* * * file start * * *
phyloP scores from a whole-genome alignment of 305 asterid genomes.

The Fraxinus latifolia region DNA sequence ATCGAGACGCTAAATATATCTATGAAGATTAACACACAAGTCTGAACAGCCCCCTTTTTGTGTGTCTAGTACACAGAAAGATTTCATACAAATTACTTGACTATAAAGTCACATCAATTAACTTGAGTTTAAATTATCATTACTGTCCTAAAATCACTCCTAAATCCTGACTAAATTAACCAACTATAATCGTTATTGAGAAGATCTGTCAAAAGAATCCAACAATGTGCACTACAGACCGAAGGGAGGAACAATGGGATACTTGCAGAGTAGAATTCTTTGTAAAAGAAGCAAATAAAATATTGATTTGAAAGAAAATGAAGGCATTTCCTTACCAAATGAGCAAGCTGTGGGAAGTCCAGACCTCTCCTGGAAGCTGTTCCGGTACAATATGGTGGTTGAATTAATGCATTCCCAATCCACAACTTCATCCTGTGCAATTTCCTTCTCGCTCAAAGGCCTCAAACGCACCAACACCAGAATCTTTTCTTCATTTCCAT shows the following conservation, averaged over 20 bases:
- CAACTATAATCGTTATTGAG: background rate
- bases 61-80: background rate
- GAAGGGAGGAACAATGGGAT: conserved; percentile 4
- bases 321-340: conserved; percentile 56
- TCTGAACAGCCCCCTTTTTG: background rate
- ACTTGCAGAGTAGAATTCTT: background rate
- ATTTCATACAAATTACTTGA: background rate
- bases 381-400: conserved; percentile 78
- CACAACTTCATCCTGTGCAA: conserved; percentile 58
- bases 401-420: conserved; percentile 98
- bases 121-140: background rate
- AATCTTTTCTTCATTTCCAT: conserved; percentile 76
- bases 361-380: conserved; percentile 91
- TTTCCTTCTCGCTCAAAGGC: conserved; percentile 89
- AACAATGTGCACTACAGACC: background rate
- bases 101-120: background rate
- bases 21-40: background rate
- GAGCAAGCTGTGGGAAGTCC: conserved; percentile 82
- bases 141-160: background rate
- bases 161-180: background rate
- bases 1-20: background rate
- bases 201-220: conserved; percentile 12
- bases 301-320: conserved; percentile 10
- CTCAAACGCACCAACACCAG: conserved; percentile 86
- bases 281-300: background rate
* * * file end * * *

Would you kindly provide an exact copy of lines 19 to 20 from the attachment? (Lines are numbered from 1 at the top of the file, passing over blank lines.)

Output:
- bases 21-40: background rate
- GAGCAAGCTGTGGGAAGTCC: conserved; percentile 82